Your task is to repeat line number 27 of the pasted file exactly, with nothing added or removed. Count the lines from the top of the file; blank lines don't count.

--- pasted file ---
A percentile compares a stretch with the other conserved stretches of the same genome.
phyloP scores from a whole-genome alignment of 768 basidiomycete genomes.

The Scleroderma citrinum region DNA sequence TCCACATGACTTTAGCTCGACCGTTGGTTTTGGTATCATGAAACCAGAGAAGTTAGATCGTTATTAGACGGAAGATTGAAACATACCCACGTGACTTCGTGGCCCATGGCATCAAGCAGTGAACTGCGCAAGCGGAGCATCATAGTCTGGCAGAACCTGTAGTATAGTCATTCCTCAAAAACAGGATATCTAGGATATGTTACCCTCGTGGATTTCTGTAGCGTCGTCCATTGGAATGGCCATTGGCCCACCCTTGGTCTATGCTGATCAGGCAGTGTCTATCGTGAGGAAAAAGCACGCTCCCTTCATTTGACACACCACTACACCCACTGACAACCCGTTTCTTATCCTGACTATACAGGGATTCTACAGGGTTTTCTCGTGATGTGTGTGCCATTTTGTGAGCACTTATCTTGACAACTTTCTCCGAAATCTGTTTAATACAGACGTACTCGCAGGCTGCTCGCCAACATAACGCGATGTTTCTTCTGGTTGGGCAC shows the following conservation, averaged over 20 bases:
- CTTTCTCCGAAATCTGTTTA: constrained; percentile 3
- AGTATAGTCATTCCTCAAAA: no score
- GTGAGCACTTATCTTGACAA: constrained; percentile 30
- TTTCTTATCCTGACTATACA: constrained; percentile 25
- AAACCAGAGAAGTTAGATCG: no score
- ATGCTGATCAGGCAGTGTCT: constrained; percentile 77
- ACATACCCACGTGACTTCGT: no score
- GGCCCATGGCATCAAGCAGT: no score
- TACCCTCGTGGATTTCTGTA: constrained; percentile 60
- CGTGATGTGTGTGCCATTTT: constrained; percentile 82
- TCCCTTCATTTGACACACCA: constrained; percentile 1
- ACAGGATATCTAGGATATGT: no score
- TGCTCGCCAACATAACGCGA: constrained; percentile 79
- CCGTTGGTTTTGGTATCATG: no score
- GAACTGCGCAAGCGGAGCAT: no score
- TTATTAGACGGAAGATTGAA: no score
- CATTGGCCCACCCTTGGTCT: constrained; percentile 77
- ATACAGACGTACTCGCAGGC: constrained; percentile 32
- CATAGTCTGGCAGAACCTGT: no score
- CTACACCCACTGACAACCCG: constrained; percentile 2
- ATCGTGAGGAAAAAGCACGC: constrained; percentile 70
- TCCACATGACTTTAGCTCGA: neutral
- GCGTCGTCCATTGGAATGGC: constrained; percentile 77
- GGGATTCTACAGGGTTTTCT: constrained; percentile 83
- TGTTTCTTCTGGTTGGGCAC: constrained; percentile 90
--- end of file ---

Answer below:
- GGGATTCTACAGGGTTTTCT: constrained; percentile 83